A statement from our new Co-Artistic Directors

Raquel Meseguer Zafe and Dominic Mitchell
Our newly appointed Co-Artistic Directors, Raquel Meseguer Zafe and Dominic Mitchell, share their vision for their first commission at Candoco Dance Company.

Dominic Mitchell and I arrived at Candoco Dance Company at the beginning of January 2024. Our new collaboration with Dan Daw Creative Projects feels like the perfect time for us to share the beginnings of our vision for the company. We want Candoco to be: 

  • A liberatory space,
  • A repertory company in which disabled folk see themselves and their experiences,
  • A seabed for ‘crip’ practice (we’ll say more on this in a moment). 
“A liberatory space enables an opportunity for a deeper awareness of the needs of others.”
Dominic Mitchell

By a liberatory space, we mean an anti-ableist, LGBTQIA+-friendly, and anti-racist ethos in the spaces and worlds we create, on stage and off stage. We mean removing as many barriers as we can, whilst recognising there will always be more to remove. It means moving at the pace that is possible for us. 

“We know that disability is often seen in ways that come from colonial history and problematic medical ideas. When we refer to decolonisation, we seek to acknowledge these historical contexts, and identify ways to use dance to liberate from them.”
Dominic Mitchell

In the early 1990s, Candoco was daring and bold to unapologetically present disabled and non-disabled dancers as professionals and as equals within the dance sector. The daring and bold thing to do 30 years on, is to recognise intersectionality while unapologetically centring the lived experience of disabled folk in the work, and honouring the stories, practices and aesthetics that emerge. This is what we mean by ‘crip’ practice. 

‘Crip’ is a term reclaimed in disability scholarship, culture and activism. Those of us who claim it, do so with pride, in a celebratory gesture. The term carries a sense of playfulness and a hint of naughtiness. We also use it as a verb: to ‘crip’ something means to make it more accessible and to give ourselves permission to re-imagine it in a way that works for our body-minds, rather than asking our body-minds to bend to the schedule, the working rhythm or the staircase that doesn’t work for us.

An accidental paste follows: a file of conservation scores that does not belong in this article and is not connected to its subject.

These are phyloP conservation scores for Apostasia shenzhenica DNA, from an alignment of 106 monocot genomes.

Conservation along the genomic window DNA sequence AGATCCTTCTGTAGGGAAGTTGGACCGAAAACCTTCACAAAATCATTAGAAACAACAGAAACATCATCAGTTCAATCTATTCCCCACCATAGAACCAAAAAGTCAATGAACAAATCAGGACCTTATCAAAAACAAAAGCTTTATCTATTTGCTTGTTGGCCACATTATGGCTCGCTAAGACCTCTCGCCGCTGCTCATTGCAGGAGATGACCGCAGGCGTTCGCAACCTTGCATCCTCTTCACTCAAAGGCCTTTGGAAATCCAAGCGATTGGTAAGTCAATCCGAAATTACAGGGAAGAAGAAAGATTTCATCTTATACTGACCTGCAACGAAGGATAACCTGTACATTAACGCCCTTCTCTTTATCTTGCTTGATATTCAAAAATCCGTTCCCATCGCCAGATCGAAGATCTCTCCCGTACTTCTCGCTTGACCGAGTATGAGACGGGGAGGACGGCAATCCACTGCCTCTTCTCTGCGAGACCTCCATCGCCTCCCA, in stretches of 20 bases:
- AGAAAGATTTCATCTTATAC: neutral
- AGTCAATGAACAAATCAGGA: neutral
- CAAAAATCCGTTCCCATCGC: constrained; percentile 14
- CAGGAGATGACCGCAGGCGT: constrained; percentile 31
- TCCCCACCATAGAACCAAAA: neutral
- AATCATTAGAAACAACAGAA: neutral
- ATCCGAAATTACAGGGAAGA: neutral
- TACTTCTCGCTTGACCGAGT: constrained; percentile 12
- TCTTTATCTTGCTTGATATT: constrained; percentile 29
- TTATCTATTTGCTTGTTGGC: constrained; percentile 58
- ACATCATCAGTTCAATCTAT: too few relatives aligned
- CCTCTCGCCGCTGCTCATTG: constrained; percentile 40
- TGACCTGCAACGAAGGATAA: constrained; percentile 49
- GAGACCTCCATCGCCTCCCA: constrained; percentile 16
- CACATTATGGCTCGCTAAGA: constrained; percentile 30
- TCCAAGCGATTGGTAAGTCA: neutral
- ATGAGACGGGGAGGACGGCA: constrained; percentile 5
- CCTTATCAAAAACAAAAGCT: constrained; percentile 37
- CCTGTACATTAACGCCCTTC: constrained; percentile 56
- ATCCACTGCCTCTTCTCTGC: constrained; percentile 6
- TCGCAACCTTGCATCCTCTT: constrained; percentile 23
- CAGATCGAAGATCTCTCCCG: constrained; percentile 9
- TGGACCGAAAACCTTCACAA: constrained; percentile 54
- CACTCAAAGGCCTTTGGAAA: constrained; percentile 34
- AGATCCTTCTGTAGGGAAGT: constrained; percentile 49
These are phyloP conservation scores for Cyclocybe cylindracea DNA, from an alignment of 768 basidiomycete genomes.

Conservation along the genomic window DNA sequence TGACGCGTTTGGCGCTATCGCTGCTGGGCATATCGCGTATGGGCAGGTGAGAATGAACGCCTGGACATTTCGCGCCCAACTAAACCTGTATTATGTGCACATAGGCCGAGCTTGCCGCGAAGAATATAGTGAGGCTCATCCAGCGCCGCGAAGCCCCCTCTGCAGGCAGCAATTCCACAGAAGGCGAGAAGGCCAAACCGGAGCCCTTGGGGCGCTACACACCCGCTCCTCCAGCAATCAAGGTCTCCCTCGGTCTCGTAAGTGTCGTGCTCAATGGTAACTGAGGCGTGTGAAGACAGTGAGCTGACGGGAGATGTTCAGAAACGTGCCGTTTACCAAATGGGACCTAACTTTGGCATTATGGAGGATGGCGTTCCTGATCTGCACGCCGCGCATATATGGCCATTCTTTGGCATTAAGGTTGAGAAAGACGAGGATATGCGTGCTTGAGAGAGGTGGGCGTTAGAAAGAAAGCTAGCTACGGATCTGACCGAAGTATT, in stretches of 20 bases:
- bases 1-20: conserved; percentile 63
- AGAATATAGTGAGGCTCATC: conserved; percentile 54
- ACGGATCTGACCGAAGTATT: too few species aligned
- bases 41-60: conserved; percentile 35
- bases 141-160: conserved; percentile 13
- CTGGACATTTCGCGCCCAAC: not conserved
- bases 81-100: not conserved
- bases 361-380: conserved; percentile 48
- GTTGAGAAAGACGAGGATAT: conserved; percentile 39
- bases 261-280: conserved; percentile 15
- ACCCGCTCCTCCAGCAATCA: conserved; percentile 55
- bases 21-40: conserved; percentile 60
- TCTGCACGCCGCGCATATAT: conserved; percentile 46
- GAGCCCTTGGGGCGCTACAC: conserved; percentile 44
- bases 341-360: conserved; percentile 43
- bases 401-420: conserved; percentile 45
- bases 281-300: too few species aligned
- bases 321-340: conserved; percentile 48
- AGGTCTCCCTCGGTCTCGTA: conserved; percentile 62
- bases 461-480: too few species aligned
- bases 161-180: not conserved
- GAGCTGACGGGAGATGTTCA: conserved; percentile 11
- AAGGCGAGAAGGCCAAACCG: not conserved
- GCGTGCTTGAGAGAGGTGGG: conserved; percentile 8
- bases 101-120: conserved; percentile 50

Inclusive practice is what Candoco was built on, and it will always be the foundation of the company’s work. We want to work with inclusive dance alongside crip practice and decolonising practice. This is the expertise we bring to the company and we want Candoco to be home to all three philosophical lineages.

This is our vision for the company for the next decade. We know it will take time and that we need to work with strong allies to do this work. This is why we are thrilled to begin a new collaboration with Dan Daw Creative Projects. Dan Daw’s piece will be the first full-length work by a disabled choreographer in Candoco’s history. In addition, it is the first time Dan Daw choreographs work that he does not perform in himself. We are thrilled he is entrusting this important moment in his career to Candoco. This commission will premier in Spring 2025. 

This pivotal moment entails two disabled-led organisations collaborating to make change. We know this process will be imperfect, but we approach the collaboration with generosity and the willingness to graciously hold ourselves accountable. We hope you’ll join us on this journey as we learn and grow. We will publish a fuller statement about our vision and mission in May.

We sign off with all the excitement of a new endeavour! 

Raquel Meseguer Zafe & Dominic Mitchell
Co-Artistic Directors of Candoco Dance Company

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